Frost: Child Star takes an unapologetic look at the economy behind young actors and the toll it takes on them psychologically, socially, and financially. The characters throughout the book lament the dark nature of their industry and the world. Would you say that your view of Hollywood—not that of the characters’—is as cynical?
Brown: I don’t think I am quite as cynical as the book might suggest. Sometimes I even think of myself as an optimist. I believe that people have inherent goodness in them. But, sometimes I view things bleakly. I started thinking about nepotism, Harvey Weinstein, racism in film and TV. I could let myself go into a black hole pretty easily. I can also become a snob about film and TV pretty quickly. I think it’s a really powerful medium and it’s something I engage in regularly and probably always will. I would definitely describe my view as maybe not cynical but definitely skeptical
Frost: In the afterword to the book, you talk about the nostalgia that television sitcoms engender in yourself, and indeed, millions of other people. What are the qualities that keep you coming back to these old shows?
Brown: Honestly I think it’s purely about reliving and re-enacting personal memories. Our nostalgia is really powerful and I think it’s something we have to question about ourselves. If you don’t, you’re doomed to [become] one of those people always lamenting current media and lauding really inferior stuff from their own generation. At the same time, it’s only this type of stuff that we know like the backs of our hands. My sister and I can go on and on making fun of Beverly Hills, 90210 because we know it so well. This is a very comforting place to be in and it’s not necessarily a bad thing to do. But, I think like all things it can cloud your understanding and even become toxic.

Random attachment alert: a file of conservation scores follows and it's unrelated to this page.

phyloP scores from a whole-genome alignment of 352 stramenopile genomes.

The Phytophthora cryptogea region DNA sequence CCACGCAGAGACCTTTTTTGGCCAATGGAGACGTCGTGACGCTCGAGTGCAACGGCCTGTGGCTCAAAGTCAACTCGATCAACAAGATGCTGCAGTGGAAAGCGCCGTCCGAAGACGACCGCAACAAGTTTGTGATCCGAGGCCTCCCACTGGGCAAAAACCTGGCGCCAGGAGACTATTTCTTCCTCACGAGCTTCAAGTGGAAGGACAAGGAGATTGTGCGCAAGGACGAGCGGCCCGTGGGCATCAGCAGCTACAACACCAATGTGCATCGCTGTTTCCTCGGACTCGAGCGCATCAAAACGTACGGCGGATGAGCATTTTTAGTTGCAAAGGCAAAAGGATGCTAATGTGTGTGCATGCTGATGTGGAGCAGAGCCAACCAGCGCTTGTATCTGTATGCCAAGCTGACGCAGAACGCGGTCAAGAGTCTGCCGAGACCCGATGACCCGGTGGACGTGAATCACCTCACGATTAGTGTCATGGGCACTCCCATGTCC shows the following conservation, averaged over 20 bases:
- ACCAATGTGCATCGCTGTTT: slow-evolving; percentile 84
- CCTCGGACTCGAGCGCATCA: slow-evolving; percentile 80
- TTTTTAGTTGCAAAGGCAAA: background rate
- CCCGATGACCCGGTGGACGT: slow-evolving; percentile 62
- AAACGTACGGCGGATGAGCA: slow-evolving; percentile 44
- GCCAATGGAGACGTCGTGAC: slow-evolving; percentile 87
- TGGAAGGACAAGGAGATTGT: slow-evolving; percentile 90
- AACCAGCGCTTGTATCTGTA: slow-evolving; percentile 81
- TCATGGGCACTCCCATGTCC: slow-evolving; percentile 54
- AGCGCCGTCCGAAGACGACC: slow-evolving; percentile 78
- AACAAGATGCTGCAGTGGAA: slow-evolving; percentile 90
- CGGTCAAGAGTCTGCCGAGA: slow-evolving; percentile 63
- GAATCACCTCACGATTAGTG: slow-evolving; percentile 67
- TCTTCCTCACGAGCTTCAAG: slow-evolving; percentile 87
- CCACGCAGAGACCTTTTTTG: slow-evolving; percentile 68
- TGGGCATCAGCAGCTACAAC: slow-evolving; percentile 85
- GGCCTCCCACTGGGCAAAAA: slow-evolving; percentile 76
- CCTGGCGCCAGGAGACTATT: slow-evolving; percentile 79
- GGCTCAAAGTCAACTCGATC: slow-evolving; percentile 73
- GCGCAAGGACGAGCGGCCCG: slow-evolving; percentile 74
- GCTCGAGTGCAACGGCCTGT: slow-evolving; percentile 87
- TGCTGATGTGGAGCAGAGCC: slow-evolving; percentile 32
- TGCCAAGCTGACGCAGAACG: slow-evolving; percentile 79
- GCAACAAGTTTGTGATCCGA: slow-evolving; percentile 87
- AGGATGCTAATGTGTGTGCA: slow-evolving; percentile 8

I try to limit how much I get into old shows and stuff nowadays. I have this thing I call “Nostalgia Afternoon” at around 2 pm. While I work I listen to podcasts, YouTube, music, news, etc. I allow myself a few hours to watch some stupid old TV show or whatever (mega-mix of commercials from 1986?) but I try not to spend too much time on it. But at the same time, it may be one of the great joys of life? It’s the same reason I bought 3 or 4 Pee-Wee’s Playhouse figures this year.
Child Star by Brian “Box” Brown is available now from First Second.